Stay tuned: Program considers slavery reparations
By Mara Rockliff
Forty gorgeous rolling acres in historic Albemarle County. How much does a chunk of real estate like that go for these days? $250,000? $500,000? Throw in a big old farmhouse, and you’re talking a cool million, easy. Right?
Before the Civil War, nearly half of Albemarle’s population was enslaved by the other half. If each newly freed slave had received the famous “forty acres and a mule” (not much payment for a lifetime of forced labor and abuse) they would have had a legacy to pass down to their children and their children’s children. Instead, they got nothing– not even an apology.
Is it payback time?
That’s the question historian William Alexander and Constitutional law scholar Davison Douglas delve into this week on Virginia’s only statewide public radio program, With Good Reason, produced by the Virginia Foundation for the Humanities.
The U.S. government has apologized and made reparations– to the tune of trillions– for historical wrongs ranging from WWII internment of Japanese Americans to the wholesale theft of American Indian land. But there has never been a formal apology or any reparations paid for slavery. Nor has the government so far been willing to examine how the wealth gap between blacks and whites today might be traced to that “peculiar institution.”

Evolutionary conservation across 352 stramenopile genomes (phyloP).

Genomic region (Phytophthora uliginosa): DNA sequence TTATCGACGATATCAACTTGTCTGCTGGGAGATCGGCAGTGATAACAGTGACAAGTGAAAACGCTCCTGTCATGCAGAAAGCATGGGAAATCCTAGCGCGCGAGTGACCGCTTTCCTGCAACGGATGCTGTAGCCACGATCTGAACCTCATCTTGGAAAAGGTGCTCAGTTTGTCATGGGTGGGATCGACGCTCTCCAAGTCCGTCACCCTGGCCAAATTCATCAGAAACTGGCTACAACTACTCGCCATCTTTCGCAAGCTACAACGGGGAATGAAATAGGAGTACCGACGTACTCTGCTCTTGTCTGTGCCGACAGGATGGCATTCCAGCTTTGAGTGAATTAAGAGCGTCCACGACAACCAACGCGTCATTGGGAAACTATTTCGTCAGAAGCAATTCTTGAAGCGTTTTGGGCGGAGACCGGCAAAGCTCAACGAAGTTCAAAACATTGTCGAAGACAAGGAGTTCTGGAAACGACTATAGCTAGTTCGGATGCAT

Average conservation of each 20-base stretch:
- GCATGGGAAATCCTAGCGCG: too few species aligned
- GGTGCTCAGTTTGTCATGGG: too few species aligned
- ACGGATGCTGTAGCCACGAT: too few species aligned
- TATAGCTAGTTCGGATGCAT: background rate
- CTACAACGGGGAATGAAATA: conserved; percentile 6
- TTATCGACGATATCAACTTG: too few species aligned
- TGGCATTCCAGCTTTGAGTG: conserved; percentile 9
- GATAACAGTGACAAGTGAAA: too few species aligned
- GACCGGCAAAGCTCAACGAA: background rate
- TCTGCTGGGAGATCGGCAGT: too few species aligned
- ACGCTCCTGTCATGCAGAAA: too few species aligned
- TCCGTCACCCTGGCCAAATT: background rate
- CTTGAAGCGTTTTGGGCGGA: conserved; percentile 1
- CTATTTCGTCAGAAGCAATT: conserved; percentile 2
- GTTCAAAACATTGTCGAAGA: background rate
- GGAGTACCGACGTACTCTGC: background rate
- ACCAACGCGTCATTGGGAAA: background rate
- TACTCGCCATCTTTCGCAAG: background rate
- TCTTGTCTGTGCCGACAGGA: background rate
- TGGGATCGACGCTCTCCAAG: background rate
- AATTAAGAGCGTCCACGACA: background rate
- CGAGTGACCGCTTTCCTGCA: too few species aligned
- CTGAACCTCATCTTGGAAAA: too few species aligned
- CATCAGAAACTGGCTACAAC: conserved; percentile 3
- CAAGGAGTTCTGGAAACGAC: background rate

Some descendants of former slaves are tired of waiting. In the last two months, they’ve filed several class-action lawsuits against corporations that they say profited from slavery– and still hang on to their ill-gotten assets today. Further suits against the U.S. government and such former slave states as Virginia may be in the works.
The backlash has begun already. Conservative commentators claim that reparations will hurt race relations. (“Race relations” must mean “how whites feel about blacks,” since it’s hard to see how an apology backed by cold cash would fan anger in the African American community.) They also point out that few white Americans descend from slave owners, and suggests that the rest shouldn’t have to see their tax dollars go to pay for the country’s past mistakes.
Other issues bedevil even those who favor reparations. Who gets paid? How much? And in what form? Should a trust fund pay for education, housing loans, business grants, and health care for any African American in need? Or will payments be restricted to those lucky few with paper proof of genealogy?
Constitutional law scholar Davison Douglas and historian William Alexander discuss the slave-reparation controversy on Virginia public radio’s With Good Reason. The show airs Saturday, May 18, at 8 pm (encore at 8:30 pm) on WMRA, and again on Wednesday, May 22, at 7:30 pm on WVTF. www.virginia.edu/vfh/WGR